Allergies, Bioavailability, and Nutrition Some things to think about…

n order to establish healthier eating patterns, many nutrition-conscious people are changing their eating habits to include more grain and less meat.

For some people this works just fine. Others, though, have a range of “borderline allergies” they aren’t even aware of which under ordinary circumstances cause them no trouble. Something like a change in diet can, however, tip the scales and trigger a reaction. From then on, it’s all downhill. Even foods which previously caused no trouble can suddenly be “in your face,” causing swelling, sneezing, congestion, and the much-dreaded sinusitis. This is not an uncommon syndrome – you probably know someone yourself who has gone through most of life allergy-free, only to develop serious reactions to a whole host of foods and airborne particles in mid-life.

Stresses such as these can sap your strength fast, leaving you with less energy to fight major threats such as viruses, bacteria, environmental toxins and cancerous cells.

Grain should be an important component of everyone’s diet. But when choosing grain, take into consideration two important issues: 1) Potential Allergies and 2) Nutrition.

Most persons with wheat allergies can eat Spelt, probably because of the relative ease with which it is digested. Even people with serious allergies who for years have avoided bread, pasta, pancakes, muffins and many other delicious foods have discovered they can enjoy Spelt. The good news is it is every bit as flavorful as wheat-based products, and way more nutritious. Spelt provides a balanced source of protein because it contains all of the eight essential amino acids – in fact two plates of Spelt pasta provides you with all of your daily protein requirement.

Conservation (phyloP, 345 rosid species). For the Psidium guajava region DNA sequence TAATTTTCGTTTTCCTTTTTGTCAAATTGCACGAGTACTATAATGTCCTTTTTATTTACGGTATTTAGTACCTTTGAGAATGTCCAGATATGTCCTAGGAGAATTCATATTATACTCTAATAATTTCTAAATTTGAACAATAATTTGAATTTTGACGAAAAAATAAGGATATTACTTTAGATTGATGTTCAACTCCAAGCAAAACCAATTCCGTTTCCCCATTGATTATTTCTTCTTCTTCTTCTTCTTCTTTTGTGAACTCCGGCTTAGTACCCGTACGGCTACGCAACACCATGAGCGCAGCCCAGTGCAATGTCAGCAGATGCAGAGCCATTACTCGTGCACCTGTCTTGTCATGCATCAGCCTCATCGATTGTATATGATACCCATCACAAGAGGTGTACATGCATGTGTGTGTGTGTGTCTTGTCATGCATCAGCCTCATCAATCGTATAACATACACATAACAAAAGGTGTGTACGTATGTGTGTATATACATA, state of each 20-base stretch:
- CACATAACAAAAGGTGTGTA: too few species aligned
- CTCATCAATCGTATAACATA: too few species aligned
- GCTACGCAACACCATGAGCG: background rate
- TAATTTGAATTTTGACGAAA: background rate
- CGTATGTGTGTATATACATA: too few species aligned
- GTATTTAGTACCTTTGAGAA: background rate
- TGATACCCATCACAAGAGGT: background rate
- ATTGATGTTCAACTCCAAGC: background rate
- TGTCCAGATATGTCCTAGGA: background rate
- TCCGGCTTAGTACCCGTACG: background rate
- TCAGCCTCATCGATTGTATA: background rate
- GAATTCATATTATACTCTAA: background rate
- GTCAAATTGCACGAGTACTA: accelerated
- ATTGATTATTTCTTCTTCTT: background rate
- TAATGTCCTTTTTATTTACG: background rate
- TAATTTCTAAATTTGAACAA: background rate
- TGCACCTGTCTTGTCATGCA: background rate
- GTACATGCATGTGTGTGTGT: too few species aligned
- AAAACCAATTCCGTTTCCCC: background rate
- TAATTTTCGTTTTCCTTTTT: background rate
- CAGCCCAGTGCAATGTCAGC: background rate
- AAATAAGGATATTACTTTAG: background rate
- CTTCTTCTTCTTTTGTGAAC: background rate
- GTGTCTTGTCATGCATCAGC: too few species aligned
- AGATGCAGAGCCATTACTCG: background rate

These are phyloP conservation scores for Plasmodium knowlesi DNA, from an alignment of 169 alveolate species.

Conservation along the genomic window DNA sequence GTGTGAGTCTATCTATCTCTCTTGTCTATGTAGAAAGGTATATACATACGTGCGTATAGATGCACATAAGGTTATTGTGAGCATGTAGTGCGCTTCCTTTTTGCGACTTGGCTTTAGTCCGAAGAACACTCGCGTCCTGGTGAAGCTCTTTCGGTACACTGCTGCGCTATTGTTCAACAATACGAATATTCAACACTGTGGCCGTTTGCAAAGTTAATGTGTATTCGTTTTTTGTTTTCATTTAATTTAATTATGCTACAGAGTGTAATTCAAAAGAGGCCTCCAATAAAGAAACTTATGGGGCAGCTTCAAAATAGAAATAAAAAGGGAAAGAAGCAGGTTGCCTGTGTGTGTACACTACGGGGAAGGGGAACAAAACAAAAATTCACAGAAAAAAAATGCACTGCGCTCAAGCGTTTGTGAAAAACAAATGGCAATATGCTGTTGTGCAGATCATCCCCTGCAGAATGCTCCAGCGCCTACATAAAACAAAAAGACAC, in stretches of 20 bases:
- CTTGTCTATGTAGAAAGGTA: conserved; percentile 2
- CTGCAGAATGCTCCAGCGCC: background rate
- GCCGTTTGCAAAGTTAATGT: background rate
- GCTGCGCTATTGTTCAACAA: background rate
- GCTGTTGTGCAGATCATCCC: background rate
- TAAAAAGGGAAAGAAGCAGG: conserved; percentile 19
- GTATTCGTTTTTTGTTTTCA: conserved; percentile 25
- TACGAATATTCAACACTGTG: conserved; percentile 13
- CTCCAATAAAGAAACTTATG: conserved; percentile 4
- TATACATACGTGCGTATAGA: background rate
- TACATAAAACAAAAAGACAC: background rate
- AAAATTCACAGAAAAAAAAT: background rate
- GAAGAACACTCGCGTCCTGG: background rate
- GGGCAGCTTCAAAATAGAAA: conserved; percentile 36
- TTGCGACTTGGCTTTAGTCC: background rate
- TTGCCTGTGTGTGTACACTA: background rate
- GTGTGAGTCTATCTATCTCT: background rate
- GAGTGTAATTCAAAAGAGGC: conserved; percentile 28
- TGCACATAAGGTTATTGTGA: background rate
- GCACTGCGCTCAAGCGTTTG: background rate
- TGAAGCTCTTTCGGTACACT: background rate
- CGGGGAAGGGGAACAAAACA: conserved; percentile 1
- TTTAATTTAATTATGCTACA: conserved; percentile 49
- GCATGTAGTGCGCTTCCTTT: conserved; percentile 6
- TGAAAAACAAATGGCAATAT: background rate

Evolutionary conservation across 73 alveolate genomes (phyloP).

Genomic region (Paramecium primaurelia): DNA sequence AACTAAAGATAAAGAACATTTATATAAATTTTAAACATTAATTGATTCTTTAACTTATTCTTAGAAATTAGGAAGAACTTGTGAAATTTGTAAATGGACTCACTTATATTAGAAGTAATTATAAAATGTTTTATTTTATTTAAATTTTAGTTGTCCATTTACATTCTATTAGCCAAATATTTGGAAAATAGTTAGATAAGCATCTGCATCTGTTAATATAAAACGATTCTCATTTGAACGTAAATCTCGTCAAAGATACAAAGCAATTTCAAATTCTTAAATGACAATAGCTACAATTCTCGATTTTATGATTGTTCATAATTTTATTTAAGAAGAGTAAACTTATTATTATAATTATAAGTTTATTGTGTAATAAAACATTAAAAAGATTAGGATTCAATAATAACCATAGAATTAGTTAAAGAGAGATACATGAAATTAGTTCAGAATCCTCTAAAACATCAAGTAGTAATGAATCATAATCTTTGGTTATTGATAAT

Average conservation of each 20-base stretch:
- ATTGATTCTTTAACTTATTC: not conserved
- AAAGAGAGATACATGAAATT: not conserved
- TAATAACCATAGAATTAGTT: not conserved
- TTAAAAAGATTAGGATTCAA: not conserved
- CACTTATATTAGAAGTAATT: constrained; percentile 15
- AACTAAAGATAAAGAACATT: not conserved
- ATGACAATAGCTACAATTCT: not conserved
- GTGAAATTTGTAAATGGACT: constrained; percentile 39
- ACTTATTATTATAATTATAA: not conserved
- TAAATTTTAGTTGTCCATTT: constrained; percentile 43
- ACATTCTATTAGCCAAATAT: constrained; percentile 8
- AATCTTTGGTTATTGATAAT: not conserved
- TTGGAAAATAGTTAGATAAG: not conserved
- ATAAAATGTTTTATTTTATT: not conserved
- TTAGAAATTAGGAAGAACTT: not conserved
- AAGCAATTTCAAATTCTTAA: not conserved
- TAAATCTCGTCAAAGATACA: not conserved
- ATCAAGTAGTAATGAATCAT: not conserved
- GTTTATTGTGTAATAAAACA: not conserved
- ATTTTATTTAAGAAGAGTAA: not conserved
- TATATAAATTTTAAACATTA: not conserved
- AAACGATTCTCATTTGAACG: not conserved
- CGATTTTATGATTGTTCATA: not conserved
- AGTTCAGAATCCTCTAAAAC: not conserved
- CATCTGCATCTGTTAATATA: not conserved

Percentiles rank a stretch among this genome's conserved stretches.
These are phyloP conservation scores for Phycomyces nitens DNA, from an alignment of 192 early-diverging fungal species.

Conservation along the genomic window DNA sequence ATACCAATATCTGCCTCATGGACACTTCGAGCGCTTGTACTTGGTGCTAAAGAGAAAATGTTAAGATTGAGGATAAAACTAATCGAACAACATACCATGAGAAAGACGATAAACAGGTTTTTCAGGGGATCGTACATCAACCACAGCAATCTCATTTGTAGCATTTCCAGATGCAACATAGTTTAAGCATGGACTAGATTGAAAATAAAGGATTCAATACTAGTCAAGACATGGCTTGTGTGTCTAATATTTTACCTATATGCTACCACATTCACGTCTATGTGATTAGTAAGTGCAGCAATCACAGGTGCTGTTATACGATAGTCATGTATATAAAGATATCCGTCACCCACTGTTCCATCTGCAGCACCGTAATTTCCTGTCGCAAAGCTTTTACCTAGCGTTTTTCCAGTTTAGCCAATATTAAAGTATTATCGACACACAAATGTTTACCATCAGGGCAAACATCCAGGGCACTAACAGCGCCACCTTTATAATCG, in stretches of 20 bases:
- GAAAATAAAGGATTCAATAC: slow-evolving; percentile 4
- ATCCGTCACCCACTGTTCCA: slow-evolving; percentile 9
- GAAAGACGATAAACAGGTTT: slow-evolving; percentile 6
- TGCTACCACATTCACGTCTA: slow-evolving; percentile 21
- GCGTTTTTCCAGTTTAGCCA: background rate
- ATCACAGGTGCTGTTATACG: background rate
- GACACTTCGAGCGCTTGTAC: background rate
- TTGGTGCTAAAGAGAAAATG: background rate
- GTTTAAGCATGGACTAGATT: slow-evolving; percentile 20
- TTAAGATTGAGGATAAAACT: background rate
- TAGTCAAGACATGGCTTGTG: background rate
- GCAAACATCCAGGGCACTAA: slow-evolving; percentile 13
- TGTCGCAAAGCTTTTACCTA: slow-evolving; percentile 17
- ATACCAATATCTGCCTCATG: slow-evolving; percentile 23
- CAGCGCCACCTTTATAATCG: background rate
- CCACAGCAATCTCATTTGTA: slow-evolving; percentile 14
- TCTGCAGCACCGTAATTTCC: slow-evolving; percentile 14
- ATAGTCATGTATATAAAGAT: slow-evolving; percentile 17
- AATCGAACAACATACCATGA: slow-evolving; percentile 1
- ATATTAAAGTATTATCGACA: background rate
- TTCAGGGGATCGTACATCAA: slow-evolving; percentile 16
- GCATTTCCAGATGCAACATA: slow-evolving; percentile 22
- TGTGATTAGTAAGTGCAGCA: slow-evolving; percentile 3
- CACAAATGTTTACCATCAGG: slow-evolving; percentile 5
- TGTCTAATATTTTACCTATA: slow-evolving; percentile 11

Consider, also, that the energy in Spelt is “complex carbohydrates” – basically a long chain of hundreds, sometimes thousands, of glucose molecules. From a nutritional standpoint, this long chain of energy-packed molecules is important because it digests slowly compared, for example, to table sugar and many other “refined” products. This makes the energy in Spelt available over the long haul and accounts for its use for “carbohydrate loading” by athletes before competition.

So why is all of this true? Where does Spelt get its vitality and “edge?”

Maybe the answer rests in the fact that Spelt is a natural grain – one which has been around for thousands of years. It hasn’t been hybridized over and over again to make it yield more per acre. It is naturally resistant to insect pests and diseases such as the “rust” which so often pervades wheat crops. In fact, an association representing wheat growers lists rust prevention and increased yield as their main objectives – never once mentioning either flavor or nutrition.

In short, Spelt is grain the way nature made it. It may or may not be because we didn’t try to fool Mother Nature, but the end result is a grain that is more flavorful, more nutritious, and easier to digest.

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